maybe I'm an idiot, but this article didn't flow very well the points were a little scattered. Is the leftist illuminati criticizing Obama? That might actually be a first.

dbp said...

I think it is too early to "Start Talking About the Failed Obama Presidency", but opinions vary. Last week on the way up to Nashua, I saw a pickup (of course) with an "Impeach Obama" window sticker.

Ofc. Krupke said...

IIRC, that's from Parliament of Whores -- an imagined American response to finding out what their share of the national debt is?

I think it was an imagined American response to the S&L bailout. Summed it up pretty eloquently.

That Imagined-American must be reaching for the bourbon and Tums about now.

Henry said...

T.S. Eliot said it long before Neil Young. When asked what The Wasteland meant, Eliot said something to effect, "If I could have stated it more clearly I would have."

And before T.S., Sappho. When they asked her if ephemera was a way of undermining platonic authority, she just said, "Fuuuuuuuuck."

JM Hanes said...

"Which means: Fuck you, I'm a wordsmith."

OTOH, as Kirby suggests, Didion could actually have said what she meant, herself. In fact, that seems considerably more likely, coming on the heels of her assertion that she wrote what she meant, doesn't it?

Ironically, Ann either agrees with the Times that Didion needs translation or just thinks she could have said it better than Didion did. Unless she just gets a kick out of writing "Fuck you" which is entirely possible. Not being Ann, I can't pretend to know for sure, of course. Although I suppose I could give pretending to be Ann pretending to know what Ann meant a shot:

"Fuck you, I'm a wordsmith."

Which means: I don’t like to talk about anything I’ve written or that I’m writing.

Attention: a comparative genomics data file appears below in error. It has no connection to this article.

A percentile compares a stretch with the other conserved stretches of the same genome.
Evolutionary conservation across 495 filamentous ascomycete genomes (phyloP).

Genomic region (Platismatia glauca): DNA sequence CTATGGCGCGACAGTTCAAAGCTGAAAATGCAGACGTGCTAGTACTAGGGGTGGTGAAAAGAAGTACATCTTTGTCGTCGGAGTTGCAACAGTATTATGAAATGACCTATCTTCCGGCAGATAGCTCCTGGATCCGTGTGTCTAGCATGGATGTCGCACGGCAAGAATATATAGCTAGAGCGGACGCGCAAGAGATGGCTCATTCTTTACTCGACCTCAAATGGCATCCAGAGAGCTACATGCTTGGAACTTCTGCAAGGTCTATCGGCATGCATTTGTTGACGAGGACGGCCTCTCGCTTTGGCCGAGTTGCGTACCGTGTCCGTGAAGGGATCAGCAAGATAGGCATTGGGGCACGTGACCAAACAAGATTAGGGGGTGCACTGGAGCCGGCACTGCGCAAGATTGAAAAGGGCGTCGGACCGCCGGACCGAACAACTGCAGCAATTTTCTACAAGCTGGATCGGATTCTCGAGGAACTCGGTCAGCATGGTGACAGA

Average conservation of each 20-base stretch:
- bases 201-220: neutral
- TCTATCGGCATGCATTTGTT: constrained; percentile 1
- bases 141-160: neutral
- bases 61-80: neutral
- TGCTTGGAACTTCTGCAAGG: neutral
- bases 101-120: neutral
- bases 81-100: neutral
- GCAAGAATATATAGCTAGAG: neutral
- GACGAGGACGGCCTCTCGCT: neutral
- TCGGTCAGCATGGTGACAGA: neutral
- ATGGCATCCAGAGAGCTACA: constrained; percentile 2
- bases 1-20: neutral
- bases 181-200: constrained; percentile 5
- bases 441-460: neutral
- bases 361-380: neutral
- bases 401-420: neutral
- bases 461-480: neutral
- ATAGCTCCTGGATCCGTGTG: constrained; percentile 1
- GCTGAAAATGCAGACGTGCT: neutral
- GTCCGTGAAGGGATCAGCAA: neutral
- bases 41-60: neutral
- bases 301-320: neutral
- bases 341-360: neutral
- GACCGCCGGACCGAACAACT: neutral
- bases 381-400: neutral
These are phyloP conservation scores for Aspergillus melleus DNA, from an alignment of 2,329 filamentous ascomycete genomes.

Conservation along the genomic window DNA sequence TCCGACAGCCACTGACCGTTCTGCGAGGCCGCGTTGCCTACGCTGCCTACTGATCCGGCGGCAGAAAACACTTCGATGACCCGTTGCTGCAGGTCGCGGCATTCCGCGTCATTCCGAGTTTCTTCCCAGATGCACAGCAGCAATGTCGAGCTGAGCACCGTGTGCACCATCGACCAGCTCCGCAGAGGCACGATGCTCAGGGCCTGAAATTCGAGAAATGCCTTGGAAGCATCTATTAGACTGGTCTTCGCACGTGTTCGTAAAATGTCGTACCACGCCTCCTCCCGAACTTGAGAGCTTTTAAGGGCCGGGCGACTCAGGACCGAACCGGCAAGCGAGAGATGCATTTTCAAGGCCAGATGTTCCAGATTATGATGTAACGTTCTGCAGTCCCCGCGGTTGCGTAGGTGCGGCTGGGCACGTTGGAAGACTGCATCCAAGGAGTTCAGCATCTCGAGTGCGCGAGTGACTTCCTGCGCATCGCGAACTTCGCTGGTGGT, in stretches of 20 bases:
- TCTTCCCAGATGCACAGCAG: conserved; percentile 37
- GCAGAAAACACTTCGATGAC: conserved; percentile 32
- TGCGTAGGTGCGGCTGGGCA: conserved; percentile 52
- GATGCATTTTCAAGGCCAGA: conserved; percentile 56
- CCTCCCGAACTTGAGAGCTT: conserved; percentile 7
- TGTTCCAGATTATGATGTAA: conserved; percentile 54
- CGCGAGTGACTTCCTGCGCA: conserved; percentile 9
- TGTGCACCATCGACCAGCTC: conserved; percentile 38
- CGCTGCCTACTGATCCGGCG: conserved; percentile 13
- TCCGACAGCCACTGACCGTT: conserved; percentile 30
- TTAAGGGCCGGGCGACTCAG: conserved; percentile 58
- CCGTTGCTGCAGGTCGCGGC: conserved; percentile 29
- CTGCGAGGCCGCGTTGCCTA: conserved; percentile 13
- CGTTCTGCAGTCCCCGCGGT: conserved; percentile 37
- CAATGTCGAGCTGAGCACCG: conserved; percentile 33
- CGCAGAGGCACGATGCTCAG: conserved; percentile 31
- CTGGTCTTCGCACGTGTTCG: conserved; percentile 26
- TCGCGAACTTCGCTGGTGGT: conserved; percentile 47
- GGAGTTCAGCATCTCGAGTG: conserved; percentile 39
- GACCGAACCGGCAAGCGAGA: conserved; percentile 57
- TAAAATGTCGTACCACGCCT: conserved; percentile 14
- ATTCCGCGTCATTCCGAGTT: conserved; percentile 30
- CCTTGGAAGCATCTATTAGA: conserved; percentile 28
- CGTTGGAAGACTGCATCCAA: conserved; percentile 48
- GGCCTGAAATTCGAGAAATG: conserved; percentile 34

Robert Cook said...

"When we start building Obamavilles, I call dibs on the White House lawn, just under the trees to the left."

They're already being built:

http://www.msnbc.msn.com/id/26776283/

and they would properly be called "Bushtowns" or, perhaps, "Republican Junctions." Our current disaster, as with the Great Depression, is the result of unregulated and corrupt financial practices that exemplify Republican philosophy of governance and belief in so-called "free markets," (sic), and which have been pushed relentlessly by Republican idealogues, working in collusion with lobbyists for the banking interests. (The truth is, there is no such thing anywhere as a "free market;" all markets are managed and regulated through one means or another, and to the advantage of one cohort or another. Ours has long been managed for the benefit of the entrenched monied interests, as is customary in human history.)

The Democrats have not acquitted themselves well, either, and the catastrophic repeal of the Glass-Steagall Act occurred under Clinton's administration. Clinton, it must be said, was a Republican in practice if not in drag, if a moderate one, which, to the frothing lunatics at the bleeding edge of the right means he was a socialist creep. Well, under such criteria, so would Nixon be considered were his policies replicated today. Obama may or may not be able to mitigate our not-so-slow-motion collapse, but, in any case, he is certainly no leftist, and scarcely even a liberal, the anti-Obama rhetoric of his haters and starry-eyed expectations of some of his more naive supporters notwithstanding. Nonetheless, whether one favors or loathes Obama, or are indifferent to him, (I am negatively indifferent at present), for the sake of our own continued financial viability, we all better hope that he can be successful to greater or lesser degree in arresting the financial cataclysm which is not potential, but which is occurring right now.